All of our cake recipes include make-ahead and/or freezing instructions.


Vanilla cake slice on white plate

#1 Success Tip

Don’t Freeze Decorated Cake: For the absolute best taste and texture, assemble and decorate the cake as close to serving as possible. That’s why I recommend only freezing the cake/cake layers. A completely decorated cake will contract and expand during the freezing/thawing process, ruining some of your hard work. You can make the frosting ahead of time and refrigerate it for 1 day, but fresh frosting really does taste best. Freezing leftover frosted cake is completely fine, though. (Because it’s just leftover and doesn’t need to impress anyone anymore!)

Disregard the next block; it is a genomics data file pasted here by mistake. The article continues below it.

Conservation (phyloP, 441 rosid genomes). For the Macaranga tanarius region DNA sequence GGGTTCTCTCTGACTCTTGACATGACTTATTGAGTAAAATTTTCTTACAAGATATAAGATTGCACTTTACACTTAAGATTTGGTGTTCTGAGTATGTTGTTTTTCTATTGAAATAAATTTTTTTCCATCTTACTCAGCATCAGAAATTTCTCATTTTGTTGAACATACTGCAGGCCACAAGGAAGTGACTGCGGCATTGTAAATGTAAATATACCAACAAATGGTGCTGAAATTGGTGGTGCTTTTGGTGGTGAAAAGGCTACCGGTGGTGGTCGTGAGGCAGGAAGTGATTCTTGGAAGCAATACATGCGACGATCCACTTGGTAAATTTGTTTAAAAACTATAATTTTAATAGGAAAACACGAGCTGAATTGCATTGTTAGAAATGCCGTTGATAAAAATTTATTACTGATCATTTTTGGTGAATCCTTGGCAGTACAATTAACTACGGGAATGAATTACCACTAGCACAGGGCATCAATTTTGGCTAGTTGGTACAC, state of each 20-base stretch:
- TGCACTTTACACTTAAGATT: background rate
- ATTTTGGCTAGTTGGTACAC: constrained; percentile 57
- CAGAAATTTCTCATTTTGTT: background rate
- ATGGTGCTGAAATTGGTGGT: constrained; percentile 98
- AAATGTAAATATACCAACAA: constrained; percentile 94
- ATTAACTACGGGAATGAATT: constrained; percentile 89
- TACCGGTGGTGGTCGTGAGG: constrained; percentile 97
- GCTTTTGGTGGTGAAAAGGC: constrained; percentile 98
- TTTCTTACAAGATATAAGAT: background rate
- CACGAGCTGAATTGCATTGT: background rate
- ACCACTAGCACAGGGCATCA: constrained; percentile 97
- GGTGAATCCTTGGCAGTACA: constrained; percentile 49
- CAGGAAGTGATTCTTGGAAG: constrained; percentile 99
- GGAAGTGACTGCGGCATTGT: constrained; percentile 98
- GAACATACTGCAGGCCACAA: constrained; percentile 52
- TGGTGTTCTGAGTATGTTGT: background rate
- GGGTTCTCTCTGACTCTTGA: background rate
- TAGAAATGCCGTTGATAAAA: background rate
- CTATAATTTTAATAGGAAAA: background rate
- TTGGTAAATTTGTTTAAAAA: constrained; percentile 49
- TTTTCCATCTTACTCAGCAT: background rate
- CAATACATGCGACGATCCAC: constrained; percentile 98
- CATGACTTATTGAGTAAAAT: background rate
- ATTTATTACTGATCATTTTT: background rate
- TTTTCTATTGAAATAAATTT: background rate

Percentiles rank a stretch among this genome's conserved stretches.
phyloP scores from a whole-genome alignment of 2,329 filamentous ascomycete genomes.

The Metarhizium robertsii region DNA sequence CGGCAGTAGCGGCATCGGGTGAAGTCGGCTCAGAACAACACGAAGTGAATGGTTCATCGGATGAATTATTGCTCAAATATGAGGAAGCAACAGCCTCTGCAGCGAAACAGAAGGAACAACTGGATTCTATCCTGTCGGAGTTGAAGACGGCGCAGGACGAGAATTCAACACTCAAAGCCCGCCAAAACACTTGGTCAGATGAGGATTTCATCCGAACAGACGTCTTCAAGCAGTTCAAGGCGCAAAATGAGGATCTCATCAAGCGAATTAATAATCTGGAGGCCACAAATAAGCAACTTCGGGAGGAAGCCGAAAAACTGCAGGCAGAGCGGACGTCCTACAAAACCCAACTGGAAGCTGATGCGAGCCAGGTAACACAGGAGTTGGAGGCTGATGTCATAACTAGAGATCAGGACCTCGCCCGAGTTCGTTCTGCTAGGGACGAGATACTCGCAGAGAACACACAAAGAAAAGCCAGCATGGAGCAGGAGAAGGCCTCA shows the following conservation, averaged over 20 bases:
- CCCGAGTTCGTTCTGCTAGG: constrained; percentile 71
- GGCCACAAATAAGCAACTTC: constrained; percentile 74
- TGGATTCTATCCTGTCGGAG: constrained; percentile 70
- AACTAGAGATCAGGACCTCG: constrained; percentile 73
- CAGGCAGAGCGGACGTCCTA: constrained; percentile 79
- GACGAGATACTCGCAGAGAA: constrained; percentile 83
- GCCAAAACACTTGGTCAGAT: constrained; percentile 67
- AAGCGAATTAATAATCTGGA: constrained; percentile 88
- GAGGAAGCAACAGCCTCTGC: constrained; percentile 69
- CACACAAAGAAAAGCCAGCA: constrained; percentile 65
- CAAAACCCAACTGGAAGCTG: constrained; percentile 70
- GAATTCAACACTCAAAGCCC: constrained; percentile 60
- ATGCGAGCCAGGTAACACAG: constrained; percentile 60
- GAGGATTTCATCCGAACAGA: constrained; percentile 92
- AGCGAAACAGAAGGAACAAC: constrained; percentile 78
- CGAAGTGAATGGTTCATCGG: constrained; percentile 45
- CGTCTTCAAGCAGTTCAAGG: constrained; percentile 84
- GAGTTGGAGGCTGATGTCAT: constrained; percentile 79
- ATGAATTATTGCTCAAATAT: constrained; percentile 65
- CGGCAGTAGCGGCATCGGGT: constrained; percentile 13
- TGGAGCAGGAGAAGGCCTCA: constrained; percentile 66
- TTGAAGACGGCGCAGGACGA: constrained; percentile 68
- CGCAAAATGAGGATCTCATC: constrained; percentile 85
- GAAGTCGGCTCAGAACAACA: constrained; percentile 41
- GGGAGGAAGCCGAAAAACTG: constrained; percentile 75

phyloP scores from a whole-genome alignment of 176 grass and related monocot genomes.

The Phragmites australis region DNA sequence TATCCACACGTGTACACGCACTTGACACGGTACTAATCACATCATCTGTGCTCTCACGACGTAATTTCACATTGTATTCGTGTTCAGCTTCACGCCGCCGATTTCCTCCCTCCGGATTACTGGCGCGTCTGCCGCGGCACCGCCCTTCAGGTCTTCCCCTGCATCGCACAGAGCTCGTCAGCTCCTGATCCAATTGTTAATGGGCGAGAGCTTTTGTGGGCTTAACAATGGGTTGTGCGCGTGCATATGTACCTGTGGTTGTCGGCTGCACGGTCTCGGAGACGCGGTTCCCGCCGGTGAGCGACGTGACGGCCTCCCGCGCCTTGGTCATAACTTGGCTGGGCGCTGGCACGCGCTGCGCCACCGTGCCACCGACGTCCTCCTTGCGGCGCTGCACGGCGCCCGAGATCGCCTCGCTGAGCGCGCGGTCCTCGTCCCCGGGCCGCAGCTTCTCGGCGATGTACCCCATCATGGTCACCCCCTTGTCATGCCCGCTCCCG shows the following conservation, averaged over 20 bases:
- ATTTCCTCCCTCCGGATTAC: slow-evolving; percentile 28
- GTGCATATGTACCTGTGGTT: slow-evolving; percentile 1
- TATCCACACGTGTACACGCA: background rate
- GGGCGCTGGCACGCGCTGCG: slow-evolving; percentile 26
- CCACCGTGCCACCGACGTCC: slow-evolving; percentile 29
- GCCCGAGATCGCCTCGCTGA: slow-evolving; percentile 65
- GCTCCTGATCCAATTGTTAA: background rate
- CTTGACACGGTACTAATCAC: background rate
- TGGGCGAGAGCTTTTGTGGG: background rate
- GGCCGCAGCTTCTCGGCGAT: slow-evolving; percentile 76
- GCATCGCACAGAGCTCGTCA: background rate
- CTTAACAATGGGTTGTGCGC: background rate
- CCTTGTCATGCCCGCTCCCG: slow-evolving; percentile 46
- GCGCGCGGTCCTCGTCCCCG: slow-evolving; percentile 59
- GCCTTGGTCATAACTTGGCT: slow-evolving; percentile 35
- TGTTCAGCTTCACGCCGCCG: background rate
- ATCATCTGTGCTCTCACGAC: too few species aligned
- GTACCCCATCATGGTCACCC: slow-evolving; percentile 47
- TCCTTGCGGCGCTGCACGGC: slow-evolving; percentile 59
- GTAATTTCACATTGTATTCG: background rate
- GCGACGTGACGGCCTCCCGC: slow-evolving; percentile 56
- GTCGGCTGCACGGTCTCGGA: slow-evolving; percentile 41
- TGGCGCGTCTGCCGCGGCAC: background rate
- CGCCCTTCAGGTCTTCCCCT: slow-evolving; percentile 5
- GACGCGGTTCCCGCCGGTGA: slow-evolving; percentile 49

Pictured: Vanilla Cake

Print
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stack of wrapped cakes for freezing

How to Freeze Cakes

  • Author: Sally
  • Prep Time: 5 minutes
  • Cook Time: 0 minutes
  • Total Time: 5 minutes
  • Yield: 1 cake
  • Category: Dessert
  • Method: Baking
  • Cuisine: American

Description

Use this guide to freeze your cakes so they taste the freshest possible.


Ingredients

  • baked & cooled cake(s)
  • Press & Seal wrap or plastic wrap
  • aluminum foil

Instructions

  1. Bake and completely cool a cake/cake layers. These step-by-step photos show round cakes, but you can freeze square, rectangle, Bundt cakes, etc. See 10 Cake Baking Tips for best practices on baking and cooling cakes.